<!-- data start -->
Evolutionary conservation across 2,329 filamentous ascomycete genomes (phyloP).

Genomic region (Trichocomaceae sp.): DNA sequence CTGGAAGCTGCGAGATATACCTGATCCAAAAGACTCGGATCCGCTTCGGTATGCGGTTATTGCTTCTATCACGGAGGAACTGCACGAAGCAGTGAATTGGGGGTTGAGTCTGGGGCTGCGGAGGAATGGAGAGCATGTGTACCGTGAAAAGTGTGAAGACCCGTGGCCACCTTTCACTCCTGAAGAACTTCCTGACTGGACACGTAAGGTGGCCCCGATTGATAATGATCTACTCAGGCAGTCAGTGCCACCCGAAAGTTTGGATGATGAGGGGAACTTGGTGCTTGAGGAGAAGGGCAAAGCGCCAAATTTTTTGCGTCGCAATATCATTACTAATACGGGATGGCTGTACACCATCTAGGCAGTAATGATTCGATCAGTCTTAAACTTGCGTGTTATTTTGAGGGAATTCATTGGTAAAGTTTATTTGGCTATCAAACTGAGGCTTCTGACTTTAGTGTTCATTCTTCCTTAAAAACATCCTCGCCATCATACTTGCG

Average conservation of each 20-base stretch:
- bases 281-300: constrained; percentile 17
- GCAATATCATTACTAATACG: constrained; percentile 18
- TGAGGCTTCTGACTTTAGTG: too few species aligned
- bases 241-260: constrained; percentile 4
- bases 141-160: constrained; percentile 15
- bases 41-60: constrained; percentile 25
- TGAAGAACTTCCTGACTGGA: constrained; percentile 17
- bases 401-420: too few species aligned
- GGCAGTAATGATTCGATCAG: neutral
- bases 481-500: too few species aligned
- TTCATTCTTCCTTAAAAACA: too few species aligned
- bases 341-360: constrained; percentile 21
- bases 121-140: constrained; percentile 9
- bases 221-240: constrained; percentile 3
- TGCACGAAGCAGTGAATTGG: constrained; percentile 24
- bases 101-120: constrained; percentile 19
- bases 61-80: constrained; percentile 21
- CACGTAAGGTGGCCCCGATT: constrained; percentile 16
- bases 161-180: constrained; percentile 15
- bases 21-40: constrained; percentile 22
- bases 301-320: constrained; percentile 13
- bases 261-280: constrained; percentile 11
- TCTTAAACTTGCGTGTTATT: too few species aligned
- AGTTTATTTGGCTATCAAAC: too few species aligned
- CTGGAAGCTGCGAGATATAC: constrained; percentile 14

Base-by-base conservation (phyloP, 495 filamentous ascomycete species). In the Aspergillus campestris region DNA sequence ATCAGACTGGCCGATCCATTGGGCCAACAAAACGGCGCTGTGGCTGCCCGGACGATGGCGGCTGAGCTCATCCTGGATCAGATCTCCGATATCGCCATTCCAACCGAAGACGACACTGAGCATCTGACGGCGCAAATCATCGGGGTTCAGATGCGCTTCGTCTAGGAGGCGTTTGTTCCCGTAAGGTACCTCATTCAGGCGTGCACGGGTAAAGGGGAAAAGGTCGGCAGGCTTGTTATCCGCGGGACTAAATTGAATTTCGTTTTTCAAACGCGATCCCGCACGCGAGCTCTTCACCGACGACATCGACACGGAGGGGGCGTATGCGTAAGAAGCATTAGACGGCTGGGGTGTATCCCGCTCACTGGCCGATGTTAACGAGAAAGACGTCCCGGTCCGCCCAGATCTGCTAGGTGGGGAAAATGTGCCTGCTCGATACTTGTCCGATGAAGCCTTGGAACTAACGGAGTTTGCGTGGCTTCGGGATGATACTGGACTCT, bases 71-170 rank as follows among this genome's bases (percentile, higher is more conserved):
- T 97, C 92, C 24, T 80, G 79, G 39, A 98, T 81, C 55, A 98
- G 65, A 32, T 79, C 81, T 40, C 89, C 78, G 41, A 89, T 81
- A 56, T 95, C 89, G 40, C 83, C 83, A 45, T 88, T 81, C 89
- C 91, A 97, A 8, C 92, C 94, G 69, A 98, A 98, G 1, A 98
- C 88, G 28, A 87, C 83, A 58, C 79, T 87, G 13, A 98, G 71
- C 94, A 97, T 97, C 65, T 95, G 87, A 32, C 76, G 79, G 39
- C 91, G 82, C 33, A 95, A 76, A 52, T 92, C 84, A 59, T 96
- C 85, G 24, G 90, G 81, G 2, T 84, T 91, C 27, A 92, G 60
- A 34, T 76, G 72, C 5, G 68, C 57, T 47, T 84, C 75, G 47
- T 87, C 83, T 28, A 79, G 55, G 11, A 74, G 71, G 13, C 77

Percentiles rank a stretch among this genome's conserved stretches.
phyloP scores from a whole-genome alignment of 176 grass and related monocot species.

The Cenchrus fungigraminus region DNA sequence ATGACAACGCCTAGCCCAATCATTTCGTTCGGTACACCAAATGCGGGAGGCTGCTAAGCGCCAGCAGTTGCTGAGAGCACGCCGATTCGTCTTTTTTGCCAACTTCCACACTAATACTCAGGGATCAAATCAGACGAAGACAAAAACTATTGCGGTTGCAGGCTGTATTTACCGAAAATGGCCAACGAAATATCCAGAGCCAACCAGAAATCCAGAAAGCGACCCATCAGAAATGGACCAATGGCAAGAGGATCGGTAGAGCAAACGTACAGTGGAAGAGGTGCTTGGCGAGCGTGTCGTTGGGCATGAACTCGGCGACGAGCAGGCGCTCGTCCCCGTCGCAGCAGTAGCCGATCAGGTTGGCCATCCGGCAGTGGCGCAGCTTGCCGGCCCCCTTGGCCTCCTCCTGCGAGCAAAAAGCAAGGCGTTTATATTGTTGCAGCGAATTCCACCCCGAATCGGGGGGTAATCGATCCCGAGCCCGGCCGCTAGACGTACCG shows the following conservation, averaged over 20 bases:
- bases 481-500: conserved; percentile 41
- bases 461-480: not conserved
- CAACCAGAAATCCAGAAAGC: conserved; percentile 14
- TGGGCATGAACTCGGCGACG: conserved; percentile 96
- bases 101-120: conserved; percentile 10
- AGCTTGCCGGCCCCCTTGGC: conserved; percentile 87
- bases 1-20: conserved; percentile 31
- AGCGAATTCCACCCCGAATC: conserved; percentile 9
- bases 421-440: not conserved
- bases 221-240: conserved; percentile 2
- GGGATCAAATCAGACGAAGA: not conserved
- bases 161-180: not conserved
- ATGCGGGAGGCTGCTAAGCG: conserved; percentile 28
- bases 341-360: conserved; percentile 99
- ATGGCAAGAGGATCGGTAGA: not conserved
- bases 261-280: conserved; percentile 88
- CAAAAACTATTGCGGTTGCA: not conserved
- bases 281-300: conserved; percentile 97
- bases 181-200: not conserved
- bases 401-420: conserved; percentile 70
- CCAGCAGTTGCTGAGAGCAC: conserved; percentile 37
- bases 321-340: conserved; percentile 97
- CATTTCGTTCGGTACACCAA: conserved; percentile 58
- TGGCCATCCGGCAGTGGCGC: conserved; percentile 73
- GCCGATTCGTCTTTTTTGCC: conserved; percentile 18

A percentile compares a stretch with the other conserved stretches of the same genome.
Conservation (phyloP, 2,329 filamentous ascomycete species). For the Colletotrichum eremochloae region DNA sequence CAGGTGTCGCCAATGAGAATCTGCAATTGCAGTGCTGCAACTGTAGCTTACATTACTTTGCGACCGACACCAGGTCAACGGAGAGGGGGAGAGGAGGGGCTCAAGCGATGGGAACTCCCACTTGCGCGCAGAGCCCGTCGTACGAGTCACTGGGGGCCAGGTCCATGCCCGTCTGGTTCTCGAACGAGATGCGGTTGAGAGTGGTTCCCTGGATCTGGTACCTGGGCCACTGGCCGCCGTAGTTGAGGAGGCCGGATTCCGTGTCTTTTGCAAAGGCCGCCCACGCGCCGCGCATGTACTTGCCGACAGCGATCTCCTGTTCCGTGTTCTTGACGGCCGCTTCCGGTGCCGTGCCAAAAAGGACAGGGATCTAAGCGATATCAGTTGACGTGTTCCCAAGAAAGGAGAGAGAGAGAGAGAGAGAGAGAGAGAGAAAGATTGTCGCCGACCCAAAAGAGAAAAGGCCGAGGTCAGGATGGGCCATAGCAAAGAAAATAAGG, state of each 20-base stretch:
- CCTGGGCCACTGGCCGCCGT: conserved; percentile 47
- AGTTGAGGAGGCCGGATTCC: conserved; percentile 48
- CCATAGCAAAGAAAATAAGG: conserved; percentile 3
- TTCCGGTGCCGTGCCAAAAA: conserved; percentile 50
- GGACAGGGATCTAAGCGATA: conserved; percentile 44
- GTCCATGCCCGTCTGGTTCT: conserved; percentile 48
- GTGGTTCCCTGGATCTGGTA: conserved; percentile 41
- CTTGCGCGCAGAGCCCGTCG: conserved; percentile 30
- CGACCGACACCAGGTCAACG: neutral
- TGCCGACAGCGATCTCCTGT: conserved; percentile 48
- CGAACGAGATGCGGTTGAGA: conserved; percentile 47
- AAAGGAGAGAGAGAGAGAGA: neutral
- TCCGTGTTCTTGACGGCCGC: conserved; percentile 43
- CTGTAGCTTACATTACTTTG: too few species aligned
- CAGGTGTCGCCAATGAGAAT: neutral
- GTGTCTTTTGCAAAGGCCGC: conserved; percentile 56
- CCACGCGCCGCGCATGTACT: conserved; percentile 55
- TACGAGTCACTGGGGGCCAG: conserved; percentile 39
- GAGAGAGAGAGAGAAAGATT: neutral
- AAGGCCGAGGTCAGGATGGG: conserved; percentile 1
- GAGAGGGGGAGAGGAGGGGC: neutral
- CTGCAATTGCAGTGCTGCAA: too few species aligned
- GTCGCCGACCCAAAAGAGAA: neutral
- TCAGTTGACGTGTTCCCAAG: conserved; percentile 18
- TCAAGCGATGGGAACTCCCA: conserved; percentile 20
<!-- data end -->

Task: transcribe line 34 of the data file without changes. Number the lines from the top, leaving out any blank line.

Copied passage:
- C 88, G 28, A 87, C 83, A 58, C 79, T 87, G 13, A 98, G 71